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The Promise of Universal Child Benefits: The Foundational Policy for Economic and Social Development


ILO releases new study highlighting that UCBs are a critical form of social protection, intended to promote the long-term well-being of children.

Child poverty stands as one of the world’s most pressing challenges, hindering the realisation of the SDGs and children’s rights, including those to survival, education, and protection. Yet, children are largely excluded from national social security systems. Globally, only 28.1 per cent of children aged 0–15 years has access to a child or family benefit, leaving them vulnerable to the potentially irreversible and long-lasting impacts of disease, missed education, poor nutrition, poverty and inequality on their future health and wellbeing.

Gaps and inequalities in public investment and coverage worldwide undermine the effectiveness of social protection in fostering positive outcomes for children, families, and society. On average, national expenditure on child social protection stands at only 1.1% of GDP across all countries, far from sufficient to bridge coverage disparities and provide adequate support to the most vulnerable families. As countries and households around the world continue to feel the economic effects of the COVID-19 pandemic, the climate crisis and conflict, child poverty rates are likely to grow without significant and concerted action.

In a new policy brief titled: The promise of universal child benefits: The foundational policy for economic and social development, the International Labour Organisation (ILO) explains how investing in universal child benefits (UCB) offers a proven and cost-effective way to combat child poverty and ensure children’s health, wellbeing, and prosperity, in line with the right to social security for all children (United Nations Convention on the Rights of the Child). The brief identifies a set of policy design considerations, informed by international social security standards, intended to support countries considering enhancing or establishing a UCB.

The evidence shows UCBs to be a cost-effective way to reduce child poverty with the potential to meet a broader array of social and economic goals. UCBS are also more efficient in reducing child income poverty rates than targeted approaches, as they provide consistent income support for all eligible children without targeting errors, conditionalities or disincentives to parents. Indeed, countries with comprehensive UCB systems, such as Denmark, Estonia, and Finland, consistently report lower child income poverty rates than those without a UCB in place.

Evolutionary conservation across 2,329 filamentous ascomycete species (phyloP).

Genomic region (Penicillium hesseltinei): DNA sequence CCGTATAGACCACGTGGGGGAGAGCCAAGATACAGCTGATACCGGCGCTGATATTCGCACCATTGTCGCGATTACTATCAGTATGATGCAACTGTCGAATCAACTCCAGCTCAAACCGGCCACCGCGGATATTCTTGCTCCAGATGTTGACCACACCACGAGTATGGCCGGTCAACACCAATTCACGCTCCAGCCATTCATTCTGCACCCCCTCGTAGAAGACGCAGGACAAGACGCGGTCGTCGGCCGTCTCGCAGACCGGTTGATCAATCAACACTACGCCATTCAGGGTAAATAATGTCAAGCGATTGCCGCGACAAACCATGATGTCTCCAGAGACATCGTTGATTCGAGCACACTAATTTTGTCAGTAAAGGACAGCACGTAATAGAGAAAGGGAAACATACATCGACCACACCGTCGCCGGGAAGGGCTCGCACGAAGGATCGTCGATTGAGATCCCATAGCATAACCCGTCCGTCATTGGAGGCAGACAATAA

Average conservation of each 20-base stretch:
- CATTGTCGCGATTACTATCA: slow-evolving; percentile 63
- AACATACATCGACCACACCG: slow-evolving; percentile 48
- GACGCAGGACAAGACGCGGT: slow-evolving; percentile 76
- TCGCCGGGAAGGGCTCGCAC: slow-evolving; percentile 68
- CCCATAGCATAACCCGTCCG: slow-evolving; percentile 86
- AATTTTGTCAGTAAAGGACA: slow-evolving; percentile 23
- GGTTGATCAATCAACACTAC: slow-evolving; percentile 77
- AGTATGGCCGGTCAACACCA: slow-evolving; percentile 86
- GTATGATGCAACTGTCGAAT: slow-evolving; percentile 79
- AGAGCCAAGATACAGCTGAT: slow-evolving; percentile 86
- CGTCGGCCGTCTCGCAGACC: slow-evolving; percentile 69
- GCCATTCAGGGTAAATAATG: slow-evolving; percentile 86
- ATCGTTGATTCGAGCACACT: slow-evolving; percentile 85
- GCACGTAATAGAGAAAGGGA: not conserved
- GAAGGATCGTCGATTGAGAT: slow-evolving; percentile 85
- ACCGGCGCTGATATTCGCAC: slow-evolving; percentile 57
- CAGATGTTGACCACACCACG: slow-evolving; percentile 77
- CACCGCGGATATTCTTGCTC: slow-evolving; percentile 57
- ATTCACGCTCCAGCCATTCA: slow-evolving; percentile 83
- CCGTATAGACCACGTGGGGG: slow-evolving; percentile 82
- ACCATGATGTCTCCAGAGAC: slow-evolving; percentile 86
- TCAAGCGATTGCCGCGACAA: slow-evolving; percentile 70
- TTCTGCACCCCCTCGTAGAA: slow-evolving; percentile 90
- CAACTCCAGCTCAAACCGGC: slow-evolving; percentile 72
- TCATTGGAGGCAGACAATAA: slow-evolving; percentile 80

UCBs constitute a core component of a universal social protection system intended to protect children’s rights and wellbeing, establishing the foundation for country’s to optimise and prioritise investment in children’s futures. Click here for a more detailed explanation of the impacts of investing in UCBs, which can:

  • Enable every child to fulfil their potential by addressing child poverty and wellbeing;
  • build and sustain social cohesion and reduce inequality;
  • enable countries to seize their latent demographic dividend;
  • accelerate human capability development, with long-term impacts on societies and economies;
  • build the resilience of today’s and tomorrow’s children to the challenge posed by the climate crisis;
  • provide a foundation for social protection systems, including when crisis hits;
  • bolster public expenditure on children in all contexts by guaranteeing children a lifetime minimum income;
  • enable countries to seize their latent demographic dividend; and;
  • UCBs – designed with everyone in mind – can enjoy broad political support.


To bolster efforts to monitor and reduce the social security coverage gaps of children, Save the Children, ILO and UNICEF have developed the Global Child Benefits Tracker, an online platform to monitor children’s access to social protection and identify gaps in existing social protections systems in over 180 countries. The purpose of this platform is to serve as a knowledge tool for use in designing social protections schemes for children, intended for use by policymakers in government and international development programmes, social protection programmes, and civil society organizations.